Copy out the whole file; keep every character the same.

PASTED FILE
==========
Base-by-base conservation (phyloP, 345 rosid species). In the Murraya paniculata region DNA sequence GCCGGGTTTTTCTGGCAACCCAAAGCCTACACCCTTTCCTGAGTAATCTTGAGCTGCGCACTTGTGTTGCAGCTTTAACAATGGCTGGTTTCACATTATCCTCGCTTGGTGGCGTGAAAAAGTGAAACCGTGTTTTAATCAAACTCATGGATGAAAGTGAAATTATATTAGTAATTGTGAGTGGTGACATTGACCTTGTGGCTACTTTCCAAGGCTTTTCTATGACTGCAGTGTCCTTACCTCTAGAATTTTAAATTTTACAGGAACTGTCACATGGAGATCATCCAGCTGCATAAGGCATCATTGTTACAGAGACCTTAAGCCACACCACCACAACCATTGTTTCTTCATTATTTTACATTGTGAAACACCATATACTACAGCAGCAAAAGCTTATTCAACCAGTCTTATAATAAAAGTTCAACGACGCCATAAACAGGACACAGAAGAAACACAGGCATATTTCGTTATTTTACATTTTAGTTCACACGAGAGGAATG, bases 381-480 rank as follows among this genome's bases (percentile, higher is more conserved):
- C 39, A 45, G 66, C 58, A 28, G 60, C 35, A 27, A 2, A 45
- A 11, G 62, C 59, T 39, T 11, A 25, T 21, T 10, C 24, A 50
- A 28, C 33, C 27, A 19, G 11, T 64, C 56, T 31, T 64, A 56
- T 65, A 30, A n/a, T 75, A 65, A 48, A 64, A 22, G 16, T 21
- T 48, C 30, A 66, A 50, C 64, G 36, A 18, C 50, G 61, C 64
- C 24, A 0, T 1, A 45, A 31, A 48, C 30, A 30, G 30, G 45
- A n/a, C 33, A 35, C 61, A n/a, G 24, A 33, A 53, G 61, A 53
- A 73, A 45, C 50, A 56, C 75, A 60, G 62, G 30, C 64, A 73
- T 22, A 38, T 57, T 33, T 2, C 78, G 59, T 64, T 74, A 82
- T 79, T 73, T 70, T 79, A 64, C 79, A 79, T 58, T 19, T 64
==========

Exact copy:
Base-by-base conservation (phyloP, 345 rosid species). In the Murraya paniculata region DNA sequence GCCGGGTTTTTCTGGCAACCCAAAGCCTACACCCTTTCCTGAGTAATCTTGAGCTGCGCACTTGTGTTGCAGCTTTAACAATGGCTGGTTTCACATTATCCTCGCTTGGTGGCGTGAAAAAGTGAAACCGTGTTTTAATCAAACTCATGGATGAAAGTGAAATTATATTAGTAATTGTGAGTGGTGACATTGACCTTGTGGCTACTTTCCAAGGCTTTTCTATGACTGCAGTGTCCTTACCTCTAGAATTTTAAATTTTACAGGAACTGTCACATGGAGATCATCCAGCTGCATAAGGCATCATTGTTACAGAGACCTTAAGCCACACCACCACAACCATTGTTTCTTCATTATTTTACATTGTGAAACACCATATACTACAGCAGCAAAAGCTTATTCAACCAGTCTTATAATAAAAGTTCAACGACGCCATAAACAGGACACAGAAGAAACACAGGCATATTTCGTTATTTTACATTTTAGTTCACACGAGAGGAATG, bases 381-480 rank as follows among this genome's bases (percentile, higher is more conserved):
- C 39, A 45, G 66, C 58, A 28, G 60, C 35, A 27, A 2, A 45
- A 11, G 62, C 59, T 39, T 11, A 25, T 21, T 10, C 24, A 50
- A 28, C 33, C 27, A 19, G 11, T 64, C 56, T 31, T 64, A 56
- T 65, A 30, A n/a, T 75, A 65, A 48, A 64, A 22, G 16, T 21
- T 48, C 30, A 66, A 50, C 64, G 36, A 18, C 50, G 61, C 64
- C 24, A 0, T 1, A 45, A 31, A 48, C 30, A 30, G 30, G 45
- A n/a, C 33, A 35, C 61, A n/a, G 24, A 33, A 53, G 61, A 53
- A 73, A 45, C 50, A 56, C 75, A 60, G 62, G 30, C 64, A 73
- T 22, A 38, T 57, T 33, T 2, C 78, G 59, T 64, T 74, A 82
- T 79, T 73, T 70, T 79, A 64, C 79, A 79, T 58, T 19, T 64